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Nu Skin stock tanks after Chinese investigation

Nu Skin shares plunged Thursday on concerns over an investigation by Chinese authorities' into its business practices in the country, a major source of its revenue.

Nu Skin stock was halted four times Thursday after plummeting 33 percent. (Click here to track the latest quote for the company's stock.)

The official Xinhua news agency said Thursday that China's State Administration for Industry and Commerce had ordered an investigation into Nu Skin. The move comes a day after the state-run People's Daily published a story that likened Nu Skin's coaching methods for salespeople to "brain washing" and suggesting that it is a pyramid scheme.

Xinhua quoted a spokesman for the industry and commerce office saying that authorities will take legal action if the "investigation results show the media reports were factual."

Specialist James Maher, left, works with traders at the post that handles NuSkin on the floor of the New York Stock Exchange, Thursday, Jan. 16, 2014.
RIchard Drew | AP
Specialist James Maher, left, works with traders at the post that handles NuSkin on the floor of the New York Stock Exchange, Thursday, Jan. 16, 2014.

Nu Skin, based in Provo, Utah, sells skin care and nutritional products through a direct-selling model around the globe.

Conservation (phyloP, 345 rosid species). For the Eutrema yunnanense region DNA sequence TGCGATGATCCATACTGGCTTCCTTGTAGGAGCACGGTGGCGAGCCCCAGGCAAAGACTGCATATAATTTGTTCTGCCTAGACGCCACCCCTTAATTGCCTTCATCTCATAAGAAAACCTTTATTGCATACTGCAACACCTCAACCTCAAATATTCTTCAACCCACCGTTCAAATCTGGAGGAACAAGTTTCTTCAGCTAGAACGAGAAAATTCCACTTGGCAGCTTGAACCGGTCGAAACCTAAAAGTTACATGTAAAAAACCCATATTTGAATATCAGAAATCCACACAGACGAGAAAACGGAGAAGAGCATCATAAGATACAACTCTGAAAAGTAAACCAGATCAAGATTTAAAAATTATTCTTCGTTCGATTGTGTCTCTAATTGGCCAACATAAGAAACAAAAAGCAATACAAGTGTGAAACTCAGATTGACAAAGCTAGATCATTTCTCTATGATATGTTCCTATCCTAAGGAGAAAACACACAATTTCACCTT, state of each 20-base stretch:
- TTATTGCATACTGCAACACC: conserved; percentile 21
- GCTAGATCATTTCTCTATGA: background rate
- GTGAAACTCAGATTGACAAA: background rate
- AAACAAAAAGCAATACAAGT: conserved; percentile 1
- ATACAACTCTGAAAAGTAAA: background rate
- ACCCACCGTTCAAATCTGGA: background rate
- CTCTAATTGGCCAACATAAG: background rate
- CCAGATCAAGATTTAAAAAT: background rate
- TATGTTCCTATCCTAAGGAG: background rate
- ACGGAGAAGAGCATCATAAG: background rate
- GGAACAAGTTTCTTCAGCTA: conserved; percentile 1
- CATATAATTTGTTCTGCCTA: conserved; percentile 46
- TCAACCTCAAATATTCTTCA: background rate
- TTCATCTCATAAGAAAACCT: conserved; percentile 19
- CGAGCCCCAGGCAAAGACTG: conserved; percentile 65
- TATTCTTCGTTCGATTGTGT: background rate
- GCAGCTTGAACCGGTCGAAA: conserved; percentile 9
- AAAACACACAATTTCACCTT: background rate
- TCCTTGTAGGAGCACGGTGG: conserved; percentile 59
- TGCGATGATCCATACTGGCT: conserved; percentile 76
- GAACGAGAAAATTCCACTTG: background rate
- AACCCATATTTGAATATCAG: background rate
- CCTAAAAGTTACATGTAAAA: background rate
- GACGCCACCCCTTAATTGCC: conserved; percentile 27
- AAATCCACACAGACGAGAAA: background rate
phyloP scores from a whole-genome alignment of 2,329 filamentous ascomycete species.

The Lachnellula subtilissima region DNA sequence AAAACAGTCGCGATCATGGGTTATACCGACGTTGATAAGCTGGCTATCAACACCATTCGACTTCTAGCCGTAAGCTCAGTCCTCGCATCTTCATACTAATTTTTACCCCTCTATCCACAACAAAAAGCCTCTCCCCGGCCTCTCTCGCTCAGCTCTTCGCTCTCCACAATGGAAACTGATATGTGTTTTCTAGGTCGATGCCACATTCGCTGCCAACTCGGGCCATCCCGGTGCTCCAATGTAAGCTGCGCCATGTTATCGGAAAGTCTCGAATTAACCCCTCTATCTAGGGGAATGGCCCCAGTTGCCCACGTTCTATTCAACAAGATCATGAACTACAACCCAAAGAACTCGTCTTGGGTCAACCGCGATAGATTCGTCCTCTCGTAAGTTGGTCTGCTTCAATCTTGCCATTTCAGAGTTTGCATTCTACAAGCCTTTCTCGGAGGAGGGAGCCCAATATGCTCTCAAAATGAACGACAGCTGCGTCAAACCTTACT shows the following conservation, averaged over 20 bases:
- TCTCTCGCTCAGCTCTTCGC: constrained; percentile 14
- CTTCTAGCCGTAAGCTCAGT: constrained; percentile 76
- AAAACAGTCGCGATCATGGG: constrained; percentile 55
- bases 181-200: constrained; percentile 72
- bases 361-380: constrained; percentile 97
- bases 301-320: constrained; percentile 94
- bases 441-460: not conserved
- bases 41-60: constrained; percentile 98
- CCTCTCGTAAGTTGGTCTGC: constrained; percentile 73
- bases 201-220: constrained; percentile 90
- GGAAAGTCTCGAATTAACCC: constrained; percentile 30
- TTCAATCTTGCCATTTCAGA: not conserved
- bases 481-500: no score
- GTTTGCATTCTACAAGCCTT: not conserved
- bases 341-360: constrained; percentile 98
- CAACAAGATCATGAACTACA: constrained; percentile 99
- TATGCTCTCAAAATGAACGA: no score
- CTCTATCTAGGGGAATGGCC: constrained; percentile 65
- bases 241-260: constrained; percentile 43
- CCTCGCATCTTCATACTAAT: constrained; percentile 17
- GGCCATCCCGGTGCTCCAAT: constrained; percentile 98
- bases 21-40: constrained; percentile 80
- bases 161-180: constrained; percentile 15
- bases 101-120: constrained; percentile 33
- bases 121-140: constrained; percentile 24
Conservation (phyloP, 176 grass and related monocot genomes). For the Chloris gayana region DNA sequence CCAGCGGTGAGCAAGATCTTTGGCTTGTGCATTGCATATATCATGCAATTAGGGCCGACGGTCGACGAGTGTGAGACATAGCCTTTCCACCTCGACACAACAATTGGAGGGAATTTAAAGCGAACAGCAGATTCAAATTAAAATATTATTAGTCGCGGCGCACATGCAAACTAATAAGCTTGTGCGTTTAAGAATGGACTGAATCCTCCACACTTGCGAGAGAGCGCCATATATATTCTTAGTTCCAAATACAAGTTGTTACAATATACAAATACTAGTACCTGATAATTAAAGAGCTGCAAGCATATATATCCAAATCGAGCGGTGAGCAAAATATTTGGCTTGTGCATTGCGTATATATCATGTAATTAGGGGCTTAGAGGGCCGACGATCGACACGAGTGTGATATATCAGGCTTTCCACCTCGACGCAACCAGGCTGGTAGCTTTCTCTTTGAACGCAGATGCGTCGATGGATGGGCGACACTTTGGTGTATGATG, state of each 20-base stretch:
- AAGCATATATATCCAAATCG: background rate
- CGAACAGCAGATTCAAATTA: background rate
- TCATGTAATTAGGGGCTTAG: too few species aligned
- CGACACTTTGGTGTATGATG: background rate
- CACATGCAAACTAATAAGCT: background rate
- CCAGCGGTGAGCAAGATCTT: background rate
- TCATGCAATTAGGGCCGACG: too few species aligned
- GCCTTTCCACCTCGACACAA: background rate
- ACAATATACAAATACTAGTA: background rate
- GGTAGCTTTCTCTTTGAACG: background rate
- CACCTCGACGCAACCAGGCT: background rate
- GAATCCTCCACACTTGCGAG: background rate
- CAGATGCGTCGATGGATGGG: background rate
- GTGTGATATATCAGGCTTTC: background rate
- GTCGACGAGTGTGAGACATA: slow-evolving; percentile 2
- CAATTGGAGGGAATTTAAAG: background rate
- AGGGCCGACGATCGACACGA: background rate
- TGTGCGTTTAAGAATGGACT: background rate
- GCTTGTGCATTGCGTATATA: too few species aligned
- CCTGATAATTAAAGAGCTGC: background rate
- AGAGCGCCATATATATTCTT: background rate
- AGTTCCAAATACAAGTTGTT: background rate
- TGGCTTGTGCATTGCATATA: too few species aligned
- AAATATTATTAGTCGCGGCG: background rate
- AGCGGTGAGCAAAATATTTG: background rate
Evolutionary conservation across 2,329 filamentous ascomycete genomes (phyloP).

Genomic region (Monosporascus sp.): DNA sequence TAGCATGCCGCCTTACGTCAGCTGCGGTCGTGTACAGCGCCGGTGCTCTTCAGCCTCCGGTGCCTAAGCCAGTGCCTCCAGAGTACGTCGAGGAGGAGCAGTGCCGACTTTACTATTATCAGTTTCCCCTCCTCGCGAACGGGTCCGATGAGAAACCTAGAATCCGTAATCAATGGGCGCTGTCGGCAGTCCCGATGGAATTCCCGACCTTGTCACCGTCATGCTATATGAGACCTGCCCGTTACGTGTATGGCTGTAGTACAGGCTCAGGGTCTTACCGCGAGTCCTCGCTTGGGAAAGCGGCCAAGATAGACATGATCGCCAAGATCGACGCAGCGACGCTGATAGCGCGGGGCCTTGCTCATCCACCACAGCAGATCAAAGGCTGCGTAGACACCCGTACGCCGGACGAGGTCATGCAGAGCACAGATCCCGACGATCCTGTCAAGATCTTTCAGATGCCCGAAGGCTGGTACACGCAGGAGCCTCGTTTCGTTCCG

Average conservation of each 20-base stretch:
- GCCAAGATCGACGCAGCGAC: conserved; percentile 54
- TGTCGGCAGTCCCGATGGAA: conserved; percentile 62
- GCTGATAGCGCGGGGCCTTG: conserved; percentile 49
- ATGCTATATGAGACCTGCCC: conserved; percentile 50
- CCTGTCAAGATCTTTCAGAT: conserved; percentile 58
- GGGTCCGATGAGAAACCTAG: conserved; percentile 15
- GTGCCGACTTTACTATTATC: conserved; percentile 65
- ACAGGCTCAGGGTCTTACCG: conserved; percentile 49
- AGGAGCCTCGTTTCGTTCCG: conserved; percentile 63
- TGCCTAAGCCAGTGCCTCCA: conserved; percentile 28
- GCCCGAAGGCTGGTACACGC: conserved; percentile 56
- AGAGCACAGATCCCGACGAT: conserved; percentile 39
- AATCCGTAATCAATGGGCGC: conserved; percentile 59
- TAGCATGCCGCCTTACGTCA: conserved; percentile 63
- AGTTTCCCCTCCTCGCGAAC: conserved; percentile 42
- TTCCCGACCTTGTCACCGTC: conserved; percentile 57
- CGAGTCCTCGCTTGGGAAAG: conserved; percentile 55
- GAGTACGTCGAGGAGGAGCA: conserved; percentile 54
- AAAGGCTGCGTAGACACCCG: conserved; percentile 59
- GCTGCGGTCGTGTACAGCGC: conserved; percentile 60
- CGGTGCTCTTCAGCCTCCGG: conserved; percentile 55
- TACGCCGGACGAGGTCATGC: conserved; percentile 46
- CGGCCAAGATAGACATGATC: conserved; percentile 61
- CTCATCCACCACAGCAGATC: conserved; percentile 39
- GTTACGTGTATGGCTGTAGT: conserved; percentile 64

The company vehemently defended itself Wednesday, saying that the People's Daily article contains "inaccuracies and exaggerations that are not representative of Nu Skin's business in China." The company said the reporters did not verify any of the information with Nu Skin. It also said in a statement that the company is "dedicated to operating in full compliance with applicable regulations as interpreted and enforced by the government of China." Nu Skin has worked in the country for 11 years.

Despite its defense, shares of Nu Skin plunged nearly 16 percent Wednesday in high volume trading to close at $115.23.

(Read more: Nu Skin shares shed 16% after China attack)

Canaccord Genuity analyst Scott Van Winkle cut his rating on the company's stock to "hold" from "buy" on Thursday and decreased his target price to $104 from $140 on concerns about risk in China. The analyst said in a research note that the country represents roughly one-third of the company's revenue for 2013 by his estimates, making any upset in that market significant enough to hurt its performance and stock value.

"While we found yesterday's article to be the type of complaint multi-level marketers often face, we believe that any government investigation in China opens questions that we can't forecast," he wrote. "Even with laws to provide a path, we don't believe that anyone can predict the Chinese government in this instance."

The company is not the first to be hard hit by pyramid scheme accusations.

Nutritional supplement maker Herbalife's shares lost about 40 percent of their value in the days after hedge fund manager William Ackman accused it in 2012 of operating a pyramid scheme, in which a company makes most of its money by recruiting new salespeople, rather than on the products that they sell.

Herbalife has repeatedly denied the claims and rival investor Carl Icahn has disagreed as well, taking his fight against Ackman public and increasing his stake in the company.

The company's stock price later recovered and as of Wednesday's close, its shares are up 76 percent in the past 12 months. But its stock took a hit Thursday as well by association, falling more than 26 percent to $84.80.

—By The Associated Press with CNBC.com

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